Primary graft dysfunction (PGD) is a major cause of early mortality after lung transplant. We aimed to define objective estimates of PGD risk based on readily available clinical variables, using a prospective study of 11 centers in the Lung Transplant Outcomes Group (LTOG). Derivation included 1255 subjects from 2002 to 2010; with separate validation in 382 subjects accrued from 2011 to 2012. We used logistic regression to identify predictors of grade 3 PGD at 48/72 h, and decision curve methods to assess impact on clinical decisions. 211/1255 subjects in the derivation and 56/382 subjects in the validation developed PGD. We developed three prediction models, where low-risk recipients had a normal BMI (18.5-25 kg/m2), chronic obstructive pulmonary disease/cystic fibrosis, and absent or mild pulmonary hypertension (mPAP<40 mmHg). All others were considered higher-risk. Low-risk recipients had a predicted PGD risk of 4-7%, and high-risk a predicted PGD risk of 15-18%. Adding a donor-smoking lung to a higher-risk recipient significantly increased PGD risk, although risk did not change in low-risk recipients. Validation demonstrated that probability estimates were generally accurate and that models worked best at baseline PGD incidences between 5% and 25%. We conclude that valid estimates of PGD risk can be produced using readily available clinical variables.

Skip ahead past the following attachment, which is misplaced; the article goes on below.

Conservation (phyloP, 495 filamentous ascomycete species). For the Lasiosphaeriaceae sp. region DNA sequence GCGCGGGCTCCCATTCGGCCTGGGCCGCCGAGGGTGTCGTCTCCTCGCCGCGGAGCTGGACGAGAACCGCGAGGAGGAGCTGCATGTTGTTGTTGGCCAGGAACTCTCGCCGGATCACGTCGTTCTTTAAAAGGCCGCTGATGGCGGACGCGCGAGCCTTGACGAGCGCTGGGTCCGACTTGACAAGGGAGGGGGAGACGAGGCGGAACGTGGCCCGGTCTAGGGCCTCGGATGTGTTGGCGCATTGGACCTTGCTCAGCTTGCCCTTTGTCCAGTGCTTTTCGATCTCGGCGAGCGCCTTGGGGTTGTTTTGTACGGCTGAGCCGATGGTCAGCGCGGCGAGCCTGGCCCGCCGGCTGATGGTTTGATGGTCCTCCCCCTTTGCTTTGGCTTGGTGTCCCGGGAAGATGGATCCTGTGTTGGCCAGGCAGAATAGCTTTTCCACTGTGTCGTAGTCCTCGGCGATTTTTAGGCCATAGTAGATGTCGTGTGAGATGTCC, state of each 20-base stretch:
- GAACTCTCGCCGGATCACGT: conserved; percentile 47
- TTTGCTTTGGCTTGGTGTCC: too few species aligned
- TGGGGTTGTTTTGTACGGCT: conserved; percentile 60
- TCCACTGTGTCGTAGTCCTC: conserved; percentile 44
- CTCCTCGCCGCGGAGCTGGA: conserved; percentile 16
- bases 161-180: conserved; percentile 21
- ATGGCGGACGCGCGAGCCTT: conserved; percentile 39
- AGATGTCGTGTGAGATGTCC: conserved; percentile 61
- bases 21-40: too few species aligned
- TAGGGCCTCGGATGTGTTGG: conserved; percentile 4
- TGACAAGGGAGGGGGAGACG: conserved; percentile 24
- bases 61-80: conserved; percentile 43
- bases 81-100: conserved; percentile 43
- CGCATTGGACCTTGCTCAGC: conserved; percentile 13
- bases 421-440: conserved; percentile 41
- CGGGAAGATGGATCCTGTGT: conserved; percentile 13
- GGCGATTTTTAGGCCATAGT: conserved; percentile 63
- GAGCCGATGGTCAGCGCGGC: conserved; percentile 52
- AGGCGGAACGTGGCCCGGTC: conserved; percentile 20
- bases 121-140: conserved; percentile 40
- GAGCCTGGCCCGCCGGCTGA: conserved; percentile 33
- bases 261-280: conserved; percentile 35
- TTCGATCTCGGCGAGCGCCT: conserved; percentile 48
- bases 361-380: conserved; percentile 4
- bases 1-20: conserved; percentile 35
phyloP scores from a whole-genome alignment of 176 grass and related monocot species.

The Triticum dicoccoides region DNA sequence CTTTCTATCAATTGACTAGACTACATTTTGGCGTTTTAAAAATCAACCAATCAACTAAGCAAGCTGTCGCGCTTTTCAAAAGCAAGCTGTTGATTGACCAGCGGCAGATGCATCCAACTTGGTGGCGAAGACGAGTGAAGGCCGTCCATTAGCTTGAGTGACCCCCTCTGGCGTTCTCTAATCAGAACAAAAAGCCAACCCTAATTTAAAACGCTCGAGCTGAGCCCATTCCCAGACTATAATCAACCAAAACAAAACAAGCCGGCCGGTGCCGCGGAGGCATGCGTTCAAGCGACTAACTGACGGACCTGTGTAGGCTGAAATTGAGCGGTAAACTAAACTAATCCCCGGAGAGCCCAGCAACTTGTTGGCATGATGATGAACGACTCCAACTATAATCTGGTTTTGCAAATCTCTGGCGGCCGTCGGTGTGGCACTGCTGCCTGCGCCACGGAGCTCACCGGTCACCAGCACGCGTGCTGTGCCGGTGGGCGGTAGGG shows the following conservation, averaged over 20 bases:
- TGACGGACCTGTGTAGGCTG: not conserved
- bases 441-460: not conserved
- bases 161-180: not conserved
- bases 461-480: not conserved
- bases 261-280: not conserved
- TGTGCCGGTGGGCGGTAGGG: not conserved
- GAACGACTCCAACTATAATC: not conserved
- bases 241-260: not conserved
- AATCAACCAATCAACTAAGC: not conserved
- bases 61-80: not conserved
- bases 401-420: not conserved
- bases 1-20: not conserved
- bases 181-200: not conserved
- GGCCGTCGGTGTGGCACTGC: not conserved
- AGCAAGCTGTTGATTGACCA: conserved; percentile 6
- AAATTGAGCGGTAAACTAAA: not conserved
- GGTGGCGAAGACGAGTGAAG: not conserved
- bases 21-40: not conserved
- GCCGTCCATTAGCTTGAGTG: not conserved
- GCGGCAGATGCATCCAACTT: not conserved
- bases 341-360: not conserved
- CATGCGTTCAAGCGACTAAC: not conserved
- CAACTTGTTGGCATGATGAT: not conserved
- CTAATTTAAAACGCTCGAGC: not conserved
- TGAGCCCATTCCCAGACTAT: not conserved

- clinical research / practice
- lung (allograft) function / dysfunction
- lung failure / injury
- lung transplantation / pulmonology
ASJC Scopus subject areas
- Immunology and Allergy
- Pharmacology (medical)